Prediction and mapping of IgE motif epitopes in proteins of Genetically Modified Foods for Immunotherapy strategy
P Somvanshi, V Singh, P Seth
allergens, epitopes, ige genetically modified foods, motifs
P Somvanshi, V Singh, P Seth. Prediction and mapping of IgE motif epitopes in proteins of Genetically Modified Foods for Immunotherapy strategy. The Internet Journal of Infectious Diseases. 2007 Volume 6 Number 2.
There is a constant need for assessment of potential allergenic and their patterns of cross-reactivity of genetically modified food (GMF) and pharmaceutical; in which novel proteins are introduced into the human food chain. The aspect for its identification is still in its nascent stage, which includes detection of motifs commonly, occurred in many allergens but rare in ordinary proteins. Transgenic proteins were used by GMF are evaluated on the basis of potential allergenic properties, identification of short identical amino acid sequences were detected from transgenic proteins In this study, bioinformatics approach had been used to detect the potential allergens motifs in amino acid sequences. The purpose of the analysis is to suggest a guideline for food safety, which will aid in human welfare and thereby, controlling the extra use of allergen based transgene introduced into the transgenic foods. Therefore, computationally predicted IgE epitopes from GMF allergen might be an ideal peptide-based novel candidate for immunotherapy.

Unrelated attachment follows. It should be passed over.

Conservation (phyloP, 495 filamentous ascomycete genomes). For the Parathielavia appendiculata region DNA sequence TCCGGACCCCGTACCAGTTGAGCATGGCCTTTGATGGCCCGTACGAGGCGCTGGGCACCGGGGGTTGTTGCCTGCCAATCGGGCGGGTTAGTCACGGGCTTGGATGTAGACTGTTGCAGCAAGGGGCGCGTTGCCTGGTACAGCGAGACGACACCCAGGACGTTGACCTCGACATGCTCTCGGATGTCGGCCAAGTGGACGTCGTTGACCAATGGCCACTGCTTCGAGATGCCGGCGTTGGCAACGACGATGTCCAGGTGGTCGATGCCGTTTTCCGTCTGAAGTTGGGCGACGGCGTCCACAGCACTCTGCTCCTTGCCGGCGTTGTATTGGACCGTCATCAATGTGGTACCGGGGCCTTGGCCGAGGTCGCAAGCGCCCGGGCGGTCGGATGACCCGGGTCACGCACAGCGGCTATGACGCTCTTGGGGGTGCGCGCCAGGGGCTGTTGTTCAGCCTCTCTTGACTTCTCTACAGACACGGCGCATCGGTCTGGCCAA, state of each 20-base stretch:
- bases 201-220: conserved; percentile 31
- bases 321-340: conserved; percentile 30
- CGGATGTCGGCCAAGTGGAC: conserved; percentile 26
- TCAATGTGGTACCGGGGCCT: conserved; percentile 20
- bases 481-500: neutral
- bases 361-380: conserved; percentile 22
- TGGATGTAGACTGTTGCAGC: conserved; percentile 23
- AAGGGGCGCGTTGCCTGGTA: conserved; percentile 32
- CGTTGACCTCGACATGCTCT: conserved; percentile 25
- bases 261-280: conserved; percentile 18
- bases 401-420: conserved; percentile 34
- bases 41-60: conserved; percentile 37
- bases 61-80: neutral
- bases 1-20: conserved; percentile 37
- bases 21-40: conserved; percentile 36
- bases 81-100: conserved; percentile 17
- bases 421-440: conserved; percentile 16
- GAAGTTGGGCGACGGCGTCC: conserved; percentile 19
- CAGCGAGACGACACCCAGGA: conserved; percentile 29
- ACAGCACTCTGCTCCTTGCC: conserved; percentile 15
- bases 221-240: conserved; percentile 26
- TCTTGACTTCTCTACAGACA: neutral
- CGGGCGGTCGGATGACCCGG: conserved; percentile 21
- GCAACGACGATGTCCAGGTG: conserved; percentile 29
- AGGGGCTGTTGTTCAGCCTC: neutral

In most nations assessment before authorities is required for the safety of genetically engineered foods prior to its launch in the market needs approval. An important issue in current food safety assessment is the evaluation of the potential allergenicity of food derived from biotechnology products. Since many food allergens are proteins, introduction of a new protein in food by genetic engineering can in assumption cause allergic reactions. Therefore, the allergenicity of novel proteins needs to be evaluated. Potential allergenicity of a protein is a complex issue and various tests can be made for the prediction, includes
Allergy is caused by adverse immune responses to otherwise innocuous proteins, the allergens. It involves a series of reactions both intrinsic and extrinsic factors contributes in the development of disease and triggering the symptoms. Type I hyper - sensitive reaction is induced by certain types of antigens referred to as allergens that elicit specific IgE antibodies or from cross reactivity between common homologous allergens from different sources (Santos et al 1999). Atopic allergy and other forms of hypersensitivity affect up to 15–20% of the population in industrial nations. The estimated prevalence of food allergenicity among general population in European Union ranges from about 2.5 to 3.2% (Jansen et al., 1994; Kanny et al., 2001; SCP, 1998). Typical allergy (Type I hyper sensitivity reaction) symptoms are rhinitis, asthma and atopic eczema, but more severe reactions such as acute and possibly fat an anaphylactic shock can occur also.